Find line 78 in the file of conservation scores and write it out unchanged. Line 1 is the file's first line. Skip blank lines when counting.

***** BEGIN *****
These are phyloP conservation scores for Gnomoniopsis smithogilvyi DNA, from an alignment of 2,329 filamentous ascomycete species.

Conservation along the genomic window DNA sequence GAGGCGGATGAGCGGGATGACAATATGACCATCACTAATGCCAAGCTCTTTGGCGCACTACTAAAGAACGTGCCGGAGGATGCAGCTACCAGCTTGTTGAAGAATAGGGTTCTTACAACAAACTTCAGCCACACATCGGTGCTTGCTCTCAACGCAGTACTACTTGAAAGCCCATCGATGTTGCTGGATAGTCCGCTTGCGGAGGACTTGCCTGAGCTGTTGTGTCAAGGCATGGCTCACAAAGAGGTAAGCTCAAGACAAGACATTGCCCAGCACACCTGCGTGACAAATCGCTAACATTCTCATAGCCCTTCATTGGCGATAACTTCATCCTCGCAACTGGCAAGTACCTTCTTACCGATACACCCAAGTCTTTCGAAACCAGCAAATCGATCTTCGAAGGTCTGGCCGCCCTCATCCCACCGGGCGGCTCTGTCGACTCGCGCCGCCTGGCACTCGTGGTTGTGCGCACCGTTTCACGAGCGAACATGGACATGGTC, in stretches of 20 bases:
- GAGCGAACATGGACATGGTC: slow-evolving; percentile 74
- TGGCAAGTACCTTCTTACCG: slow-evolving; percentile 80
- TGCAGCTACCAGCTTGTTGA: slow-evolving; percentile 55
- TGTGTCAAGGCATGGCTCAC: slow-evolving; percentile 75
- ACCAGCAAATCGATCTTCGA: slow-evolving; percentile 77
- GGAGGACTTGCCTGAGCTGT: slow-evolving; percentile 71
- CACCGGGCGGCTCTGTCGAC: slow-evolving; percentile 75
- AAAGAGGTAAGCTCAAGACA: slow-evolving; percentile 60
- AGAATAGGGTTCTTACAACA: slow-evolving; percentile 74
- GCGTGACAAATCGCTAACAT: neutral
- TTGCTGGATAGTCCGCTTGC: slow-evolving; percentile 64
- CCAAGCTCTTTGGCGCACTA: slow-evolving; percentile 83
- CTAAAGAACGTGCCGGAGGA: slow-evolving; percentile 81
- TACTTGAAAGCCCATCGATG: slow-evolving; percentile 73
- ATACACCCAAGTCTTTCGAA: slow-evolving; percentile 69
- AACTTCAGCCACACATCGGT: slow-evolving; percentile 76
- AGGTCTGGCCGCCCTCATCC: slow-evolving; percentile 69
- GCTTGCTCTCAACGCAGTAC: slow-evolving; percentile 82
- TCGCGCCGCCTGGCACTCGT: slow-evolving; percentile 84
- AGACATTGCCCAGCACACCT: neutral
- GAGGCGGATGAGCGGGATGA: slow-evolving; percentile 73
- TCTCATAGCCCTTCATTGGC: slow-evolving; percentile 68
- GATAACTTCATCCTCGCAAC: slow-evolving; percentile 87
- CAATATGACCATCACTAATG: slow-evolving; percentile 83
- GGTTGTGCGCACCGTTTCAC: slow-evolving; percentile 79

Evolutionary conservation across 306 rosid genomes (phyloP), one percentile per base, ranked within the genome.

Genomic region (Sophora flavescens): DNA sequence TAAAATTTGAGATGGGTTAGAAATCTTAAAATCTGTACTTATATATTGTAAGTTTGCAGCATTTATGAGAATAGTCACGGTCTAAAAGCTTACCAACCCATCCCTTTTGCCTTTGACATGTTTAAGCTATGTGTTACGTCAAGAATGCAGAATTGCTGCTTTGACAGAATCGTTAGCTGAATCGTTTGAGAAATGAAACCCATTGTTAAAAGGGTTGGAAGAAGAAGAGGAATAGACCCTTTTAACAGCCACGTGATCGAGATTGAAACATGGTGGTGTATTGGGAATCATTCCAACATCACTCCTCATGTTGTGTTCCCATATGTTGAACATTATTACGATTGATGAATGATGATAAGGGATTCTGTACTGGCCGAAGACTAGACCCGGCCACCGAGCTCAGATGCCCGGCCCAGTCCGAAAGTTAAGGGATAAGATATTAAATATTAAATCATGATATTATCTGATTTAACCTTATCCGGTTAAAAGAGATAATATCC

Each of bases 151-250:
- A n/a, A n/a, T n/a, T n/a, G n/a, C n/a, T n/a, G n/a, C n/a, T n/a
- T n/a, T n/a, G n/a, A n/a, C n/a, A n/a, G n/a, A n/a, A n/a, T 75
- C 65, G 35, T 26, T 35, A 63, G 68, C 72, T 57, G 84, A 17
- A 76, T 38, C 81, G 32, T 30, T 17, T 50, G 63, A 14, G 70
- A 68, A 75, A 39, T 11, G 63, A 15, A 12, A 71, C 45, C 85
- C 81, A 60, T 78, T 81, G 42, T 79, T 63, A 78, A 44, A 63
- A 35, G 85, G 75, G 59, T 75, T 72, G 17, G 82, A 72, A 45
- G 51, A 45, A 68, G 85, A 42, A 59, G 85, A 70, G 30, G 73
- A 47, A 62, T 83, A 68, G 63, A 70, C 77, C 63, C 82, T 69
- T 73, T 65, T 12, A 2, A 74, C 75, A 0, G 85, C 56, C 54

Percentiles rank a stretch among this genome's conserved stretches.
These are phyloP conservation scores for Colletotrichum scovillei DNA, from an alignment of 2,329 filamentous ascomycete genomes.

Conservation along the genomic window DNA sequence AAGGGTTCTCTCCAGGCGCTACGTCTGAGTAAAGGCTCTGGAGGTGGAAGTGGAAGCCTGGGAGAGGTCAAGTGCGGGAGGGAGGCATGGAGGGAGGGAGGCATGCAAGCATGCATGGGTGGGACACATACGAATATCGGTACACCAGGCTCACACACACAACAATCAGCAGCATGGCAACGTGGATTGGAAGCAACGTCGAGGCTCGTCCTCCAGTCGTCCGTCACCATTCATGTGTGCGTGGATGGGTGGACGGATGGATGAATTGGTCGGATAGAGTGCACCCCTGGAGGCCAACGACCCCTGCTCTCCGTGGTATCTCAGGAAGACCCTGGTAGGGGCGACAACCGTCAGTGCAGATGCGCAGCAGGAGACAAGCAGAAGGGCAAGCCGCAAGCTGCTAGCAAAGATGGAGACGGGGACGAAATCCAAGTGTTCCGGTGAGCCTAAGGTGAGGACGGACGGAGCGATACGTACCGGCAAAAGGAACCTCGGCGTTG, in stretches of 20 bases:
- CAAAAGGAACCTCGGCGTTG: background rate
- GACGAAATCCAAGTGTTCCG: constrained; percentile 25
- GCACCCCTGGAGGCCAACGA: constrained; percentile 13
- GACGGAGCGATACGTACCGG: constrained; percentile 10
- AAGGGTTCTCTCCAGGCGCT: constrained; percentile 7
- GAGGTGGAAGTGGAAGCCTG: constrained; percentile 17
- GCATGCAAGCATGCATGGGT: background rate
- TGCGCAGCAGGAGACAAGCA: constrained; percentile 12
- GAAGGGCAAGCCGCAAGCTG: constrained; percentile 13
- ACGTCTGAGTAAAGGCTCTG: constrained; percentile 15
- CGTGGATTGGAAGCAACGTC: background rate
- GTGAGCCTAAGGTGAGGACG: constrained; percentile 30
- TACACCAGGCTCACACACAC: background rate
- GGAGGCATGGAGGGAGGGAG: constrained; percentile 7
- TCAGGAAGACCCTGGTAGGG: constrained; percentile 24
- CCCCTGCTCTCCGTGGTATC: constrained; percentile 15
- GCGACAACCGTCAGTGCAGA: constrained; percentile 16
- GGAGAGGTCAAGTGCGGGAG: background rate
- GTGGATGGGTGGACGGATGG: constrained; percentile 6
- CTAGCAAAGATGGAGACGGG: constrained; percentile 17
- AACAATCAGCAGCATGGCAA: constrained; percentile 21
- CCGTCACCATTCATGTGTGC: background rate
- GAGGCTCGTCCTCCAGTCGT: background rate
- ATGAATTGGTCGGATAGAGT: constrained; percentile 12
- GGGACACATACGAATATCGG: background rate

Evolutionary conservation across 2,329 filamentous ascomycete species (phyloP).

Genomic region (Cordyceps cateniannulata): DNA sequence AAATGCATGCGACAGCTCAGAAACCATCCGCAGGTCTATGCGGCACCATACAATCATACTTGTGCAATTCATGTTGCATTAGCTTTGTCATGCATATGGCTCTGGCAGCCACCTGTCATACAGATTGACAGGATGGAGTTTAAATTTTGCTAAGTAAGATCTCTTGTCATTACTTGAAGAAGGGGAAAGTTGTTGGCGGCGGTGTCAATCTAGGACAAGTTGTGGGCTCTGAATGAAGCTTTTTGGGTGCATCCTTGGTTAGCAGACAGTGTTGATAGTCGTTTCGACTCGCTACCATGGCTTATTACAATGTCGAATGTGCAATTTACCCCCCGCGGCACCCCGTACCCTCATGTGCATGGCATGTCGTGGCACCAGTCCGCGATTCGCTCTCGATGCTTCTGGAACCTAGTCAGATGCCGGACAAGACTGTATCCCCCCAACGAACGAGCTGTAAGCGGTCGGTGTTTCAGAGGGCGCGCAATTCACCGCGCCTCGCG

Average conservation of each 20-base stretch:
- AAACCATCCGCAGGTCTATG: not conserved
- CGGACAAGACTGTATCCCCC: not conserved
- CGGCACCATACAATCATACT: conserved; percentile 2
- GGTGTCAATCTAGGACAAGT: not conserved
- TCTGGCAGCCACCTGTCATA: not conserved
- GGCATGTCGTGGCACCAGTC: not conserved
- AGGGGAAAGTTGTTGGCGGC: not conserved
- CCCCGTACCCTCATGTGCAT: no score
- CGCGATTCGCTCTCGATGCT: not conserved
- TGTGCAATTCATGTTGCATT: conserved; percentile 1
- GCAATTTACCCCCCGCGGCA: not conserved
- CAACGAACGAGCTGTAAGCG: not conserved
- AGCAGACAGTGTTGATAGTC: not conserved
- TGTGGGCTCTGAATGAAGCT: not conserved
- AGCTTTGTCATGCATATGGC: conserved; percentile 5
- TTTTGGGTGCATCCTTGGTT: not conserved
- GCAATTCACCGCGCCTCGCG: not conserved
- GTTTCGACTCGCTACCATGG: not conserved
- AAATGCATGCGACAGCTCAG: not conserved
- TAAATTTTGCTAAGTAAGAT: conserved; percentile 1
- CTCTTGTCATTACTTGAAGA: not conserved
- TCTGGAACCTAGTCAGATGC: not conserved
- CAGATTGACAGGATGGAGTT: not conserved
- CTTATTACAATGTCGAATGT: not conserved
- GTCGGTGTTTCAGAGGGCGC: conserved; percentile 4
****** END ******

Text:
- AGGGGAAAGTTGTTGGCGGC: not conserved